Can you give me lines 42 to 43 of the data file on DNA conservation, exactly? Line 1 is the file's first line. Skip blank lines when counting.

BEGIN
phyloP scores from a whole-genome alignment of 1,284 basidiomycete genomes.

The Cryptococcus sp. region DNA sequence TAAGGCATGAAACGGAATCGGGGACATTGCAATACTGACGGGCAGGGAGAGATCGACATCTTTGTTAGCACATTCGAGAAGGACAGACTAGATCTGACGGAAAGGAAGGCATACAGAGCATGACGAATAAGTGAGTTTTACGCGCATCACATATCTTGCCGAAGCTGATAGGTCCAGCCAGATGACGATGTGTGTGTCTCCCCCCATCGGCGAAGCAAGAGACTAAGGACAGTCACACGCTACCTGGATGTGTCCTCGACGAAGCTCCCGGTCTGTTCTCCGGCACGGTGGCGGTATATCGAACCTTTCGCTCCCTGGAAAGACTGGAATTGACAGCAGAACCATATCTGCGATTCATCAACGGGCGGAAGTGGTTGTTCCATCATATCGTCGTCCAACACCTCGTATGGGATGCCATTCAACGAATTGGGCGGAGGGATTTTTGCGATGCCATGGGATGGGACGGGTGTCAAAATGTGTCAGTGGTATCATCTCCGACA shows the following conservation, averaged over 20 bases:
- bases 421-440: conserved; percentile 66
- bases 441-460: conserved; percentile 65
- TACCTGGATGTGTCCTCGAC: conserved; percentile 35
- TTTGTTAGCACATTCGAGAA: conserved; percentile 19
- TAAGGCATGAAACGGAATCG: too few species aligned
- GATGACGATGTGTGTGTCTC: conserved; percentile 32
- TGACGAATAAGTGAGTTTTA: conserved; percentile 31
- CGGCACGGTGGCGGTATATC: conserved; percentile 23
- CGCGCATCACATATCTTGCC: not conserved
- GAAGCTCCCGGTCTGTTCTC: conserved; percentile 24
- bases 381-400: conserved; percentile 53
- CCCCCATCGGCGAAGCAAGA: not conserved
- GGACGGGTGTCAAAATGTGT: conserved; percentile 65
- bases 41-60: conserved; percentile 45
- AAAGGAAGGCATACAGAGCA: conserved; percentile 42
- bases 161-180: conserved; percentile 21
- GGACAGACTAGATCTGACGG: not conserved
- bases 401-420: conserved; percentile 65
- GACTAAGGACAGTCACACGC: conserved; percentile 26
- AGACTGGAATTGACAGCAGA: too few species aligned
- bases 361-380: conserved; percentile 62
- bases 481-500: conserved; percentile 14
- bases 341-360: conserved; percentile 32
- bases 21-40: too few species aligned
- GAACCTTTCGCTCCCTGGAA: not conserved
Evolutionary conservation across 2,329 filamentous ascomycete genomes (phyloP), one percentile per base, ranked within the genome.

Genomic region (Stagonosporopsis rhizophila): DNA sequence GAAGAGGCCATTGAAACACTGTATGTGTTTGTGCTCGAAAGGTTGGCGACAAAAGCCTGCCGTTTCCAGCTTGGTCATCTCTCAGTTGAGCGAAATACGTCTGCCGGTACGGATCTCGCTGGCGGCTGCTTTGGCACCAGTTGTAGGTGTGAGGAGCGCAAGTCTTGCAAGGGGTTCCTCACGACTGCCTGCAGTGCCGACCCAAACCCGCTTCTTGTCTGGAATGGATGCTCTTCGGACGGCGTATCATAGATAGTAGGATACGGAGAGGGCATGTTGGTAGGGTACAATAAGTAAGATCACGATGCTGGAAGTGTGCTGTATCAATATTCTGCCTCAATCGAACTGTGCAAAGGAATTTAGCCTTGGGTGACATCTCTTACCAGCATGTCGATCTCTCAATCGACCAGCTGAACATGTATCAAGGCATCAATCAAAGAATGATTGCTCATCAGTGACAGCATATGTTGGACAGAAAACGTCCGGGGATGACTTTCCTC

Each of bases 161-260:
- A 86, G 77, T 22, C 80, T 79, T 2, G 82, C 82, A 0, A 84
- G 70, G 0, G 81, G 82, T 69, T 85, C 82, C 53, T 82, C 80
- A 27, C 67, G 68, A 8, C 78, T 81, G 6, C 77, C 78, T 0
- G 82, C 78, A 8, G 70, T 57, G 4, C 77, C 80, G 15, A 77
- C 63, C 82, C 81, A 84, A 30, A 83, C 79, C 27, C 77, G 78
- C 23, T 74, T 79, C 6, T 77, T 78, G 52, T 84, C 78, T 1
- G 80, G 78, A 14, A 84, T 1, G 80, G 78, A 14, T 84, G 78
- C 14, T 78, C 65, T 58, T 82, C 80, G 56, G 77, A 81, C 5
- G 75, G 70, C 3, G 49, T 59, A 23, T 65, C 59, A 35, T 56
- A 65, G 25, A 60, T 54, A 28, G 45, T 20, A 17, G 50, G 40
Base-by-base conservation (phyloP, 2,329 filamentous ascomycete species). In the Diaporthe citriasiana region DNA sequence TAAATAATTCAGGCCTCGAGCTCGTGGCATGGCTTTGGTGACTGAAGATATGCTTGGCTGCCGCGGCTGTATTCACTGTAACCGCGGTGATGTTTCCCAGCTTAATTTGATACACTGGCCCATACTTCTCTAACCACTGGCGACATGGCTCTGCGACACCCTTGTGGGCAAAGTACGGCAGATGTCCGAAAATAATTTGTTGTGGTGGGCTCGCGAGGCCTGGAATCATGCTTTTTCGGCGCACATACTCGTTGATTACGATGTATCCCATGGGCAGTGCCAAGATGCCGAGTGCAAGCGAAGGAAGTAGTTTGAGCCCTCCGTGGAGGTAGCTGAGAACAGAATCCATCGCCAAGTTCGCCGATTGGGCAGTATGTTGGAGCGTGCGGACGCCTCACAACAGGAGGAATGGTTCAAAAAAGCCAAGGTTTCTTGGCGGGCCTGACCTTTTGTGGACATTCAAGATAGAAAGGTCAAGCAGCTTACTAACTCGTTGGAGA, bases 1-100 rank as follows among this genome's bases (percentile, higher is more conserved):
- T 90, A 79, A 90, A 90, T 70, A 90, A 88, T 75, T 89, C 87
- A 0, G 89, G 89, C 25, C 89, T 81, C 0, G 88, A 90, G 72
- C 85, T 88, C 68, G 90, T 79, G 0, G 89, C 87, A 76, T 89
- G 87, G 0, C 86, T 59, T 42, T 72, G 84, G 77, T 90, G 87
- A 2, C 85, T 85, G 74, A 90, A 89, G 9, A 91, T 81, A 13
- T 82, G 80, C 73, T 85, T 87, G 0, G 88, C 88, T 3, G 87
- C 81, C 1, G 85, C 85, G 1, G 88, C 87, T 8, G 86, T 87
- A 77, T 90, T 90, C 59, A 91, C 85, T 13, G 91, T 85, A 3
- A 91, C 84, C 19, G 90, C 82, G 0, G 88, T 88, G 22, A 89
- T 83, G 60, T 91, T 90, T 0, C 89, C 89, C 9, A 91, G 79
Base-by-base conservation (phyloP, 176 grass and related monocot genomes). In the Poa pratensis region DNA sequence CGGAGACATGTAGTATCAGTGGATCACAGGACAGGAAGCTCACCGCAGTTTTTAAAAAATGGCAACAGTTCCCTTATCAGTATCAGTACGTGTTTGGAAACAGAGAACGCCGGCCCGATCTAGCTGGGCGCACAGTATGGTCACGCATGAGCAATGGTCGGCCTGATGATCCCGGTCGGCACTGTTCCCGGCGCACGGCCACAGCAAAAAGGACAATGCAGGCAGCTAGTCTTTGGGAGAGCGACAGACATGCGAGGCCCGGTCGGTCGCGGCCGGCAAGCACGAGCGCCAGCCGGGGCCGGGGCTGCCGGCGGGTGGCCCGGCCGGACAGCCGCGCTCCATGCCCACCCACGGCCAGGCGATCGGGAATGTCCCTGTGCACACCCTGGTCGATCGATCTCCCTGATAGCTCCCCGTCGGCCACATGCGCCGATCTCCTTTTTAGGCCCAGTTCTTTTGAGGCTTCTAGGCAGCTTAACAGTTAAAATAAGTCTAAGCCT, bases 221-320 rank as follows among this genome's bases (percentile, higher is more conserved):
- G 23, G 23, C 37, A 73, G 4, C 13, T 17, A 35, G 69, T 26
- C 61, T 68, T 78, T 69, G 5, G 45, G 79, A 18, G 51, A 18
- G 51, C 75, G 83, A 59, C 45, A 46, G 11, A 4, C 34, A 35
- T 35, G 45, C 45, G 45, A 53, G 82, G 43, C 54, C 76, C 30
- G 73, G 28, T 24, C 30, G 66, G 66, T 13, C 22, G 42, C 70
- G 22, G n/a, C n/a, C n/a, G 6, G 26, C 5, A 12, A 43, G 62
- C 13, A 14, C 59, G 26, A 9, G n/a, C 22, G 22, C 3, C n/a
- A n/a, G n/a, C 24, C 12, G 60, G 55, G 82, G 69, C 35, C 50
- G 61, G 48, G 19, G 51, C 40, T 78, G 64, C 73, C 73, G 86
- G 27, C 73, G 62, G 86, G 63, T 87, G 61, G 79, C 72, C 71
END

- T 90, A 79, A 90, A 90, T 70, A 90, A 88, T 75, T 89, C 87
- A 0, G 89, G 89, C 25, C 89, T 81, C 0, G 88, A 90, G 72